Lortondale history

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There's an interesting thread over at the TulsaNow Forum about the history Lortondale neighborhood, on the east side of Yale Avenue at 26th Street. The subdivision of homes with low pitched roofs and glass walls was built in 1954 on what had been a farm belonging to the publisher of the Tulsa Whirled (thus the name) and later the original site of Meadowbrook Country Club (now on 81st Street between Memorial and Mingo).

One of the fascinating facts supplied by Steve, a 20-year resident of the subdivision:

Lortondale was the very first merchant builder (speculative) housing development in the United States where all homes were built with central air conditioning as a standard feature, built on slab foundations with in-slab forced air HVAC ducts. Builder Howard Grubb and the Chrysler Air-Temp Corporation featured Lortondale homes in their national magazine ads at the time, and Lortondale made national homebuilding news for this "luxury" feature. An historic homebuilding fact, right here in Tulsa.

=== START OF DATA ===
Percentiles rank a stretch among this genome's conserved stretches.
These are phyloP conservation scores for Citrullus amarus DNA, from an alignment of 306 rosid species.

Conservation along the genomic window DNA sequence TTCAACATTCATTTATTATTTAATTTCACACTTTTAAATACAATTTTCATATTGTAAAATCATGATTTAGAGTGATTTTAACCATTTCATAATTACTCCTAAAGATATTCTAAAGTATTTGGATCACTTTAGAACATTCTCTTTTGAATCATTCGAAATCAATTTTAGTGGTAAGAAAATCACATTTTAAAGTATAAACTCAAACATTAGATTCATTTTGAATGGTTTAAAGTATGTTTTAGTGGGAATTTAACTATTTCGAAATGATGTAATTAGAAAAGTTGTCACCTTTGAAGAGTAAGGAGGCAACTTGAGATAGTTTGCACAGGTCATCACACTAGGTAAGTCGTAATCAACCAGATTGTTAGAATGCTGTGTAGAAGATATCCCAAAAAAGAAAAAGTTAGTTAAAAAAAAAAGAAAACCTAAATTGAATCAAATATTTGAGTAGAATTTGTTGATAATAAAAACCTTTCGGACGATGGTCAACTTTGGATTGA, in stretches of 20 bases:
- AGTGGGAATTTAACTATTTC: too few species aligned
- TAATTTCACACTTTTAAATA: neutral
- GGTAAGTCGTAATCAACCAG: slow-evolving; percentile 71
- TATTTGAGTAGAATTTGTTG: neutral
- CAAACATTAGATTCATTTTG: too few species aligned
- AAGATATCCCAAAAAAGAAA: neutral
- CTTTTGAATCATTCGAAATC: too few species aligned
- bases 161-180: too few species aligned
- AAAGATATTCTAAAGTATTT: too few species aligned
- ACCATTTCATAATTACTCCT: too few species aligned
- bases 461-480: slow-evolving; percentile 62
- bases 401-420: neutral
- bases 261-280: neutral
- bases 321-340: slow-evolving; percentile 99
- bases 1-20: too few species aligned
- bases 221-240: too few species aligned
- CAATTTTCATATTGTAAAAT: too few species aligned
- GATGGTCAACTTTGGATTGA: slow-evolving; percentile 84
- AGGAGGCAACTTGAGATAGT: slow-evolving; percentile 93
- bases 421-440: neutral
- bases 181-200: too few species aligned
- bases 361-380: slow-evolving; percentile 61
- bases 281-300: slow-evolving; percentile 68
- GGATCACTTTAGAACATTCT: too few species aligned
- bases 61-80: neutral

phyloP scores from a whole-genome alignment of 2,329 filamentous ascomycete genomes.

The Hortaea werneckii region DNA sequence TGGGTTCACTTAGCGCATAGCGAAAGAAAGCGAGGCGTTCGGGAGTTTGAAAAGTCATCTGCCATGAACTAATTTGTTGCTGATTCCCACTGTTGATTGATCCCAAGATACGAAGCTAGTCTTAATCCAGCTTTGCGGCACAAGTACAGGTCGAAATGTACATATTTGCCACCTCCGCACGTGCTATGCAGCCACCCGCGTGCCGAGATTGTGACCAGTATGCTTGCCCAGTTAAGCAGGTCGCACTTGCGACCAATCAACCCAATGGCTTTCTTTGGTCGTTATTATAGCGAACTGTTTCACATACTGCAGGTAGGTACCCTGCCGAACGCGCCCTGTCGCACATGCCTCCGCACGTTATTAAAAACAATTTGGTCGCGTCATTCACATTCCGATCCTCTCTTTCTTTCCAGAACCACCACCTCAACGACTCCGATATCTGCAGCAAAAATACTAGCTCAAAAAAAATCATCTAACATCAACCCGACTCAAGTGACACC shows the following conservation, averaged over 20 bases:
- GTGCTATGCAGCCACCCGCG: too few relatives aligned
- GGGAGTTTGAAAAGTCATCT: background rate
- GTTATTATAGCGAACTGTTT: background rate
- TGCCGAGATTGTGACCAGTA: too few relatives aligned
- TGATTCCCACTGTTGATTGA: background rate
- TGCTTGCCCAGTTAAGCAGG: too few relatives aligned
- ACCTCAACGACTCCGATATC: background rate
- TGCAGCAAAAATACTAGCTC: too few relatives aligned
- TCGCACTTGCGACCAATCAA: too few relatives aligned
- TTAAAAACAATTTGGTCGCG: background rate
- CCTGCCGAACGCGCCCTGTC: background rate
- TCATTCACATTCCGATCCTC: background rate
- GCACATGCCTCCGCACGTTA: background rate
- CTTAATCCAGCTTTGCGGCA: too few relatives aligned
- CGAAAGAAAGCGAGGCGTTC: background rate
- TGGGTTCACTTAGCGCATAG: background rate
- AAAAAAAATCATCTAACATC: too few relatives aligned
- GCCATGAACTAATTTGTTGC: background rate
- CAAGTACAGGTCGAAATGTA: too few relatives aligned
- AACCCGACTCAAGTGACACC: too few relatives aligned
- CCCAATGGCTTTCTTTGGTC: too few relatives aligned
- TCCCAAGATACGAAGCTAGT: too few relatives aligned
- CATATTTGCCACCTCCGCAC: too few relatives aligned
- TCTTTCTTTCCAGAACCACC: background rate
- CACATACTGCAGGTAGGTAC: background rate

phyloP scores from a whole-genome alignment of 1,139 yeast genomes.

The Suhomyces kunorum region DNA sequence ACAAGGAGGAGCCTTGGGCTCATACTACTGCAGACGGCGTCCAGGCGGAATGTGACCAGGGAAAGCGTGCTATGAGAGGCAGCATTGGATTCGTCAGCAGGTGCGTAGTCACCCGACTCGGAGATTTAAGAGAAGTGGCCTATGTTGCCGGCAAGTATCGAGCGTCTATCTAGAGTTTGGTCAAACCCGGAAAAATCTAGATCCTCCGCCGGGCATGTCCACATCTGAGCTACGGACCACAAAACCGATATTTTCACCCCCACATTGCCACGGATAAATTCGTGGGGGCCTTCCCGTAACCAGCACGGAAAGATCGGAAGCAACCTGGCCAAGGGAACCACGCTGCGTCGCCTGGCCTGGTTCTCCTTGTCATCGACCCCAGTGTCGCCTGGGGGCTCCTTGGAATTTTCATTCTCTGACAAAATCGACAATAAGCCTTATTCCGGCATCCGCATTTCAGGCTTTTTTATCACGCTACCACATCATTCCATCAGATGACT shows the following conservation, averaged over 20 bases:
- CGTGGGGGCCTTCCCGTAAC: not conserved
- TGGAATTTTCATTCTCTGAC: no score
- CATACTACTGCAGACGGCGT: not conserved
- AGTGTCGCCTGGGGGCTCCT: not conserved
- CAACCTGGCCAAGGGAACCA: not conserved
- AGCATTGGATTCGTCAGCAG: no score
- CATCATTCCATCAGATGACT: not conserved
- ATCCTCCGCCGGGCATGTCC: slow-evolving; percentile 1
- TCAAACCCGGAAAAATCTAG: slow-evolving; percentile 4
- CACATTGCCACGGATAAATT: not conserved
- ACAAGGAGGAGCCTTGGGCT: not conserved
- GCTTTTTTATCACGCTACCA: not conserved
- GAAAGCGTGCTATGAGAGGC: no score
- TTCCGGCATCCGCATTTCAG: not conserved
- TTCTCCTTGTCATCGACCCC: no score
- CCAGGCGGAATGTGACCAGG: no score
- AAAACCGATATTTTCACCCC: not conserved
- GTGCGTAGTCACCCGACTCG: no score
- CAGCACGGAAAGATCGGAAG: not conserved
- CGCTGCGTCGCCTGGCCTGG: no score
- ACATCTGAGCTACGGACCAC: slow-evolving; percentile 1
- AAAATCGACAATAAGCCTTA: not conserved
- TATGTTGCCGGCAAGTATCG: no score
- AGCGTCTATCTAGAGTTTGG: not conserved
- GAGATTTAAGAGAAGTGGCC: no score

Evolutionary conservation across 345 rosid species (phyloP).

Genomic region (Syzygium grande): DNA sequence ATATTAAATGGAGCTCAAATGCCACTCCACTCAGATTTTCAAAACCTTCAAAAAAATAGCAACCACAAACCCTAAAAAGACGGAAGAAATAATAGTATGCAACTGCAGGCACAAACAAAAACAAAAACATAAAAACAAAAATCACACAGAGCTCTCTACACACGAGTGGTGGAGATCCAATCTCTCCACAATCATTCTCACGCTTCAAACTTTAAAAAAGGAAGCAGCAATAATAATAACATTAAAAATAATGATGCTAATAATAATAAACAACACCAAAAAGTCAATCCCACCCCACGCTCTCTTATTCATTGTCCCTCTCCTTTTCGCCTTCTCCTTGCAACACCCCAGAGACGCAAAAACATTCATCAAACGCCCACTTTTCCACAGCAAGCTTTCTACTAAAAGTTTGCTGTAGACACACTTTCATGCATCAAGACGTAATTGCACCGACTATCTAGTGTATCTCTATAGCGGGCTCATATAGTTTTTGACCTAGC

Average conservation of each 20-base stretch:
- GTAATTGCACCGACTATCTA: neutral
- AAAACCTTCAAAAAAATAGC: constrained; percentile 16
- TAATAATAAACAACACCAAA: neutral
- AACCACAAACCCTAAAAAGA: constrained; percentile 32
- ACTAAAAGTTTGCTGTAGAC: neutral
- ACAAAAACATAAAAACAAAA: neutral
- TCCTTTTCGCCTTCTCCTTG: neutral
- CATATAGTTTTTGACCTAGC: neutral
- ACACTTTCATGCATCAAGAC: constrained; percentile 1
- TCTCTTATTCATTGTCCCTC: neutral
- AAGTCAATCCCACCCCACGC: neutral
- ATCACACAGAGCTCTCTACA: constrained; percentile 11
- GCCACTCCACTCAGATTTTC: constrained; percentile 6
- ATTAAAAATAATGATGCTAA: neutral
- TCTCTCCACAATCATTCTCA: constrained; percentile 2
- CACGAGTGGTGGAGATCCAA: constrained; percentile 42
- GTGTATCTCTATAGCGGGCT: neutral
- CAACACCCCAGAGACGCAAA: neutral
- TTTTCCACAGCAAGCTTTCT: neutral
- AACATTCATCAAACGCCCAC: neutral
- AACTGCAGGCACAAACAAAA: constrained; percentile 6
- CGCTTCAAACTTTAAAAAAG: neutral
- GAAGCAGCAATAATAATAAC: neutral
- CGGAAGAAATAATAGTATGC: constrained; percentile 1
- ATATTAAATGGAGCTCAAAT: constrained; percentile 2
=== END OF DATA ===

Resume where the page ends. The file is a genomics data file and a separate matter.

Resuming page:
He also mentions that Grubb built two model homes in Mayo Meadow neighborhood, just east of Pittsburg on 21st Place.

Lortondale's MySpace page has a scan of the original owner's manual for the homes, plus many contemporary photos and magazine articles about the development's modern features. The neighborhood also has a very well-designed website (although it doesn't seem to be working at the moment).

I'm pretty sure The Incredibles live in Lortondale, or someplace very much like it. Here's a 1956 view of a Lortondale home. (Flickr photo uploaded by Hoodlam.)

And here's a still from The Incredibles (image found here):

incredibles_house_.jpg

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1 Comments

Kevin Author Profile Page said:

They look a lot like Eichler's, which are pretty common in parts of SF bay area.

http://www.eichlerforsale.com/


Hopefully they're insulated better than a standard CA Eichler.

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This page contains a single entry by Michael Bates published on February 22, 2007 12:15 AM.

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